Tidal river makes for unpredictable ice

ADAM MACINNIS THE NEWS adam.macinnis @ngnews.ca @ngnews



SaltWire Network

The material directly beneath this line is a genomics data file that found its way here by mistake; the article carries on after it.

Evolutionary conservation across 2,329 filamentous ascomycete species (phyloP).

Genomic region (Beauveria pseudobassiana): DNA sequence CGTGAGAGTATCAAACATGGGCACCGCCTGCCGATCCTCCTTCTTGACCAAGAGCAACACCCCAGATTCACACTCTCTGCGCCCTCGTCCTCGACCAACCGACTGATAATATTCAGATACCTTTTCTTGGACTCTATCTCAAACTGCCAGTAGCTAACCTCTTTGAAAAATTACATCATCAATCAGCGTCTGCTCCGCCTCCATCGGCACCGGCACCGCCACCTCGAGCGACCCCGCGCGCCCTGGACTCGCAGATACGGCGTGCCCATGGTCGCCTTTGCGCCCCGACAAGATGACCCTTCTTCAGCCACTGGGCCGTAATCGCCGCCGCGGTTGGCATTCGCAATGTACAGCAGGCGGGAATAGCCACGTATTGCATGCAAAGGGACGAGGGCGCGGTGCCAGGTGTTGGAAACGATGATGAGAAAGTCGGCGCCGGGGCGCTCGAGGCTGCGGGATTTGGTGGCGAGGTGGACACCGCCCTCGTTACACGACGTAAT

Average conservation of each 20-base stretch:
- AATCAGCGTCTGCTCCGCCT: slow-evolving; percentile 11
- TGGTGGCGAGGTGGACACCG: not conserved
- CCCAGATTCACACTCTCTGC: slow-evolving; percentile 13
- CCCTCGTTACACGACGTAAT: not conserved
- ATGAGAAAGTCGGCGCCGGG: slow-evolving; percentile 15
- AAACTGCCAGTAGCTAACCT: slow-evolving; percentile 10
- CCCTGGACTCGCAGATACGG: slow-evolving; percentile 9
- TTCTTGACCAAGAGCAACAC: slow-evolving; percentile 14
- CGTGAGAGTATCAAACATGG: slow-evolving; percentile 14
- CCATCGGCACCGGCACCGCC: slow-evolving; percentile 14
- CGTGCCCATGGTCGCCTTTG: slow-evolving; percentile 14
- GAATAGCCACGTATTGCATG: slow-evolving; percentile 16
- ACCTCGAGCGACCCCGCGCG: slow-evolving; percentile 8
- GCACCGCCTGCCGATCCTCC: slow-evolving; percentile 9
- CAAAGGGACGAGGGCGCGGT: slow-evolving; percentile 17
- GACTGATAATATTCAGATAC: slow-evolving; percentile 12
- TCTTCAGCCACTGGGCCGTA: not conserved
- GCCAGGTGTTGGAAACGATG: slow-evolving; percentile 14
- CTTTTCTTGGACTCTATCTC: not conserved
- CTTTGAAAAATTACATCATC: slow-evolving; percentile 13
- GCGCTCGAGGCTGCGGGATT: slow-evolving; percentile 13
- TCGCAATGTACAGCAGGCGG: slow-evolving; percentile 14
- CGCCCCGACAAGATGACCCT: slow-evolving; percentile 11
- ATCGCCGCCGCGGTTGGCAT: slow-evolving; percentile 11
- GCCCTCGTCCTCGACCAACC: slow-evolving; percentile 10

New Glasgow Fire Chief Ross White doesn’t trust the East River - at least not in winter. The East River is a tidal river, meaning the water rises and falls throughout the day and with the ebb and flow the saturation levels of salt and fresh water changes. “I don’t trust our river at all,” White says. “It’s constantly moving. It’s very unsafe and unstable. I never like seeing anyone thinking they can cross.” Const. Ken Macdonald said it wasn’t that long ago that there was a fatality on the river, where it appeared that someone thought they could walk across, but ended up falling through. “Not only do you have shifting in tides, but you also have fluctuations in temperatures,” Macdonald said. For instance just last week the temperatures was as high as 9 C with heavy rain in New Glagow but is predicted to drop as low as -20 this week. With the weather changes, the ice thickness can change rapidly. Salt run off from roads and bridges can also add to the unpredictability, he said. Unlike some areas in the province, where ice thickness on lakes is checked routinely, there is no official measurement that happens in New Glasgow. The Red Cross also says that people should pay attention to the colour of the ice. Clear blue ice is strongest. White opaque or snow ice is half as strong as blue ice. Opaque ice is formed by wet snow freezing on the ice. The organization states that grey-coloured ice is unsafe. The grayness indicates the presence of water. While first responders hope that people err on the side of safety and staff off the ice, they also do training each year in ice rescue techniques to be prepared. White says they haven’t had to rescue any people in recent years, but there have been calls where people were unsure if someone had fallen through the ice or not and also times when the fire department was on hand to help DNR if needed during animal rescues. White encourages people to let others know where they’re going to be and what time they expect to be back if they decide to go ice fishing or skating on a pond or lake. While these bodies of water are safer than the river, White said people should still be cautious. “You still have to watch around the edges because that’s where it’s not going to freeze as quickly. It’s constantly up against the shore.” If someone does fall through the ice and they can’t pull themselves up, White said it’s best for someone trying to help them to use a stick or rope to reach. People who are in the water generally get an adrenaline rush and in their rush to get out of the water, may accidentally pull the person rescuing them into the water by accident Once a person is out of the water, it’s important to get them dried and then warmed up slowly. “You have to be careful with hypothermia. Get them dry. Get them warm. Really keep an eye on them.” If you see someone go through the ice, but can’t get close enough to help them, White said call 911 and keep a visual eye on the spot they fell through, so first responders will know exactly where to start searching. It's recommended people follow Canadian Red Cross guidelines for ice thickness. Minimum ice thickness should be: • 15 cm for walking or skating alone • 20 cm for skating parties or games • 25 cm for snowmobiles.